Shin Dong-hyuk spent his first 23 years in North Korean prison camp 14, where he was tortured and subjected to forced labor. Another North Korean prison camp survivor, Chol-Hwan Kang, spent 10 years in Camp 15.
Kang suggests that Pyongyang’s recent nuclear test was meant not only as a message of strength to the outside world but also to potential opponents to the regime within the country. Both men say the international community must do more to help North Koreans, with Kang insisting the world should take advantage of growing feelings of opposition within the communist state.
Both Shin and Kang described life in their labor camps as defined by hunger and violence.
“Daily I saw torture, and every day in the camp I saw people dying of malnutrition and starvation. I saw lots of friends die and I almost died myself of malnutrition,” Kang recalled.
Shin still carries the scars of his experience on his body. Resting his right hand on the table in front of him, he revealed the missing tip of his middle finger, which was chopped off by a prison guard as punishment after he dropped a piece of machinery in a factory.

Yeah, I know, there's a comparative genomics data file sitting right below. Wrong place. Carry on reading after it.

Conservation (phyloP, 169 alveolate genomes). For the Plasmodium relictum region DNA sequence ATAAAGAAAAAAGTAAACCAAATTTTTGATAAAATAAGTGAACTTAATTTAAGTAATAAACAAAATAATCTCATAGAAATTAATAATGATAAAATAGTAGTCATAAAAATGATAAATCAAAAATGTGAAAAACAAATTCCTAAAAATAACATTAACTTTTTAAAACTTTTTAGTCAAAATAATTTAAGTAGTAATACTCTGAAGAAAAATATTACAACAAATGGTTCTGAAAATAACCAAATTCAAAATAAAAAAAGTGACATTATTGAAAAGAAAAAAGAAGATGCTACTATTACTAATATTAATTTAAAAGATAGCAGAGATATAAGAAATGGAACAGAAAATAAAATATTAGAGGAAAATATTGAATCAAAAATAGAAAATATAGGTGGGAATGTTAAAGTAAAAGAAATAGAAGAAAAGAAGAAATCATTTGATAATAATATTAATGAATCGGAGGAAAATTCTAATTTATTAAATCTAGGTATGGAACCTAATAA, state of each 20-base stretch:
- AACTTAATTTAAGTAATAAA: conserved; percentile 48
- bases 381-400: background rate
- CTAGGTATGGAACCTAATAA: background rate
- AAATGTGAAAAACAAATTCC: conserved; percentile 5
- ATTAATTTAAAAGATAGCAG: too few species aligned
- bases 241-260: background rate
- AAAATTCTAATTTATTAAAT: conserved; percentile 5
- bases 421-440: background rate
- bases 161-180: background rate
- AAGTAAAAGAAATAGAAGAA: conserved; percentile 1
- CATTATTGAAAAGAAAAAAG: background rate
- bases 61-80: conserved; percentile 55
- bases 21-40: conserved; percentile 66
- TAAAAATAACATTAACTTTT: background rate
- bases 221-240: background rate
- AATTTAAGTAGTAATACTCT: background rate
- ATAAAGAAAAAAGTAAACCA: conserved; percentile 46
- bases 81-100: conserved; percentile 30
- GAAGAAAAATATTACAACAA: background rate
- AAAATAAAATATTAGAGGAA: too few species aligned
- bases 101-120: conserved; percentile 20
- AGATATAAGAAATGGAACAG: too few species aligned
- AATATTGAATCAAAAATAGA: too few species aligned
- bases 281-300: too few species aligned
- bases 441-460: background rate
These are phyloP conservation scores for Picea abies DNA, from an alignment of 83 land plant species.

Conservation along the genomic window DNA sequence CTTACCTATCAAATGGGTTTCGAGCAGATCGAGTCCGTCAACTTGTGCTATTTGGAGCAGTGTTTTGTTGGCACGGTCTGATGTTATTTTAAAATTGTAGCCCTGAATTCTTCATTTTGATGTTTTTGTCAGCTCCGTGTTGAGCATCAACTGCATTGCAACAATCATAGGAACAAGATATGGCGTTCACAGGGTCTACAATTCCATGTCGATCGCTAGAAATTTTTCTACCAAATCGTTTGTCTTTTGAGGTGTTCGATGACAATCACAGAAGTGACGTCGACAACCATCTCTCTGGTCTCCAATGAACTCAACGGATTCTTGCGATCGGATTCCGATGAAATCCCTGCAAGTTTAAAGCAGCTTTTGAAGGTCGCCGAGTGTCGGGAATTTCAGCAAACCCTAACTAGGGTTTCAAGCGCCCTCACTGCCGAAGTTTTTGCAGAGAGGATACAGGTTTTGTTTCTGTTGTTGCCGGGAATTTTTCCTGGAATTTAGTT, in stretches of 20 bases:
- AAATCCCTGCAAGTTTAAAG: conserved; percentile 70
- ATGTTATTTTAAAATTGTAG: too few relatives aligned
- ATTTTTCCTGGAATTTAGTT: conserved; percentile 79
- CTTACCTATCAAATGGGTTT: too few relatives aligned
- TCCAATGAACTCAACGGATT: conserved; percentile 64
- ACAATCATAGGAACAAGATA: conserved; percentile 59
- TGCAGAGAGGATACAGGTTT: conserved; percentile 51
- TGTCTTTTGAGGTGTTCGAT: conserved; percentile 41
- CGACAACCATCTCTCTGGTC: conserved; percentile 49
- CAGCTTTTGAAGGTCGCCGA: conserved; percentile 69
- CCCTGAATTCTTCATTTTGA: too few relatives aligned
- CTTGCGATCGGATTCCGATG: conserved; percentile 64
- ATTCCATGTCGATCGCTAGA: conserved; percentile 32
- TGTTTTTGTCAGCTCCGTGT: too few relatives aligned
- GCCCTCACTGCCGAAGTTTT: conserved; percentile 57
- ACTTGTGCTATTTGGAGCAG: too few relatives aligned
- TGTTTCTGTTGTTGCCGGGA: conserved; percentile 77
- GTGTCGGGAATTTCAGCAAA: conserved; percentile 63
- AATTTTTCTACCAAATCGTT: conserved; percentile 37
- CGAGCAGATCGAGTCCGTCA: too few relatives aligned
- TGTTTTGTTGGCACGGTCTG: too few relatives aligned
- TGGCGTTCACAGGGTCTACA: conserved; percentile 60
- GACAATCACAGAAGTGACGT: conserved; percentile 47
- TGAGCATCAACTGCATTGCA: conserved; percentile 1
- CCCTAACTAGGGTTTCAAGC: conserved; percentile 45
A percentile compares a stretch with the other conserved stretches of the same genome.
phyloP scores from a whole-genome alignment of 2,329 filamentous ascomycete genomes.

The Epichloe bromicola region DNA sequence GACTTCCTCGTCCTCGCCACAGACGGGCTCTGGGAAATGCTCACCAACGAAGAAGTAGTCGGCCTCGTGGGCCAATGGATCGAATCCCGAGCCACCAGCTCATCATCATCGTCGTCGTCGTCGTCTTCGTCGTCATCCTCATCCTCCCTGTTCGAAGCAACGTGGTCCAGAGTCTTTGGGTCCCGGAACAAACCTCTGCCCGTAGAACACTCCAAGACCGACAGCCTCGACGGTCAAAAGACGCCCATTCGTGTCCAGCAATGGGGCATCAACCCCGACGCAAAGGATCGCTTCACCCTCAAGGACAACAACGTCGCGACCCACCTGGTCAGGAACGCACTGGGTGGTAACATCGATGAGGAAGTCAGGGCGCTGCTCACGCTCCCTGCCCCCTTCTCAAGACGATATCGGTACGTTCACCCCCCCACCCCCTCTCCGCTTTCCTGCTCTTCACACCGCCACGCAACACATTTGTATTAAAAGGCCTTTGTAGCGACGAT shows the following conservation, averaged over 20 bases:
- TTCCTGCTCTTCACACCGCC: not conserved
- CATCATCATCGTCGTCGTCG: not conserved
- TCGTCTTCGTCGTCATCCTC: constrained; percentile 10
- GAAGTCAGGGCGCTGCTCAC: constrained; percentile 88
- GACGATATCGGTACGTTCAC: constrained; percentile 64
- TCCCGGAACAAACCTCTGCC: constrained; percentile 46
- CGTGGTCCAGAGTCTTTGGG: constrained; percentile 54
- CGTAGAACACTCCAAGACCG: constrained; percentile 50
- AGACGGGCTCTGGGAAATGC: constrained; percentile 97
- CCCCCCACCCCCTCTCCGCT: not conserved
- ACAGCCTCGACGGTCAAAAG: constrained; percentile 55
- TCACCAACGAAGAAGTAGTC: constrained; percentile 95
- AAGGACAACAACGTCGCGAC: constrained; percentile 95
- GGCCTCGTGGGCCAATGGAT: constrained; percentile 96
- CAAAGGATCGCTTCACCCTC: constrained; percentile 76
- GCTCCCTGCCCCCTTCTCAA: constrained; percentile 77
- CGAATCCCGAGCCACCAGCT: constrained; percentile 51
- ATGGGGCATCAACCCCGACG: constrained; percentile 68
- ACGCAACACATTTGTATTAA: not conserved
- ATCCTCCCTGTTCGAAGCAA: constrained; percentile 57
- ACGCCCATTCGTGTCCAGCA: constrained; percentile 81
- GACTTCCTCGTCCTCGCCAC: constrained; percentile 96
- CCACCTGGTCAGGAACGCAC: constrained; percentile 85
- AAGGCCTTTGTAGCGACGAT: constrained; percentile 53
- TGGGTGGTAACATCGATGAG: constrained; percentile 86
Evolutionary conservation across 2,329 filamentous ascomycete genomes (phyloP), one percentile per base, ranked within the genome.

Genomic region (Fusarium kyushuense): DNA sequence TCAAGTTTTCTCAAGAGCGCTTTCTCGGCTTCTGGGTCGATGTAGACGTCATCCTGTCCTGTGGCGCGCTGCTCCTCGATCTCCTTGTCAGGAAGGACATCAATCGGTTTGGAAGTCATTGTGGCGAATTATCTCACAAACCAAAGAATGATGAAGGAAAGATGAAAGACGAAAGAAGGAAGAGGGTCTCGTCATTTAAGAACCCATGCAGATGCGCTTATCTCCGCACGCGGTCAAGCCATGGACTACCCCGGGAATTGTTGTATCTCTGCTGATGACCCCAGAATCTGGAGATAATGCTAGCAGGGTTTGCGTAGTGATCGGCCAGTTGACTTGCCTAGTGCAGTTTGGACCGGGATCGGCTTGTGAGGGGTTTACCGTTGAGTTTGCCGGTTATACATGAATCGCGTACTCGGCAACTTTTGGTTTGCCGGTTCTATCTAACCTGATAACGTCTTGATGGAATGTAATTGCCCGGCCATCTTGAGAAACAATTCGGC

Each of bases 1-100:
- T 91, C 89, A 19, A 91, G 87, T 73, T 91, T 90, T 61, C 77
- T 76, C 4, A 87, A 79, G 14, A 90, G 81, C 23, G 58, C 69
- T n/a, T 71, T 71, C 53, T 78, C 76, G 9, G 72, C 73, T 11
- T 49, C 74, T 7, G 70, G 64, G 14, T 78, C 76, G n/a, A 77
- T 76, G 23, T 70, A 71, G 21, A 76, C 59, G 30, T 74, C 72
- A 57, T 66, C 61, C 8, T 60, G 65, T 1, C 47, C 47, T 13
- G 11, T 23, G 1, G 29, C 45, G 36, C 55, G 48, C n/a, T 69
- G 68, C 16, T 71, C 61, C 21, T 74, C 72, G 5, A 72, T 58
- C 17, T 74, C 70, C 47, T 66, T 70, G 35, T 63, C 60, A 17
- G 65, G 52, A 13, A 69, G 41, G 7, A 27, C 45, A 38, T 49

“I’m here outside the camp, but what I’m doing daily is talk about the situation in the camp,” Shin said. “I’m still in the camp in my head.”
After meeting Shin and hearing his harrowing account in December, UN right chief Navi Pillay called for an in-depth international inquiry into “one of the worst, but least understood and reported, human rights situations in the world.”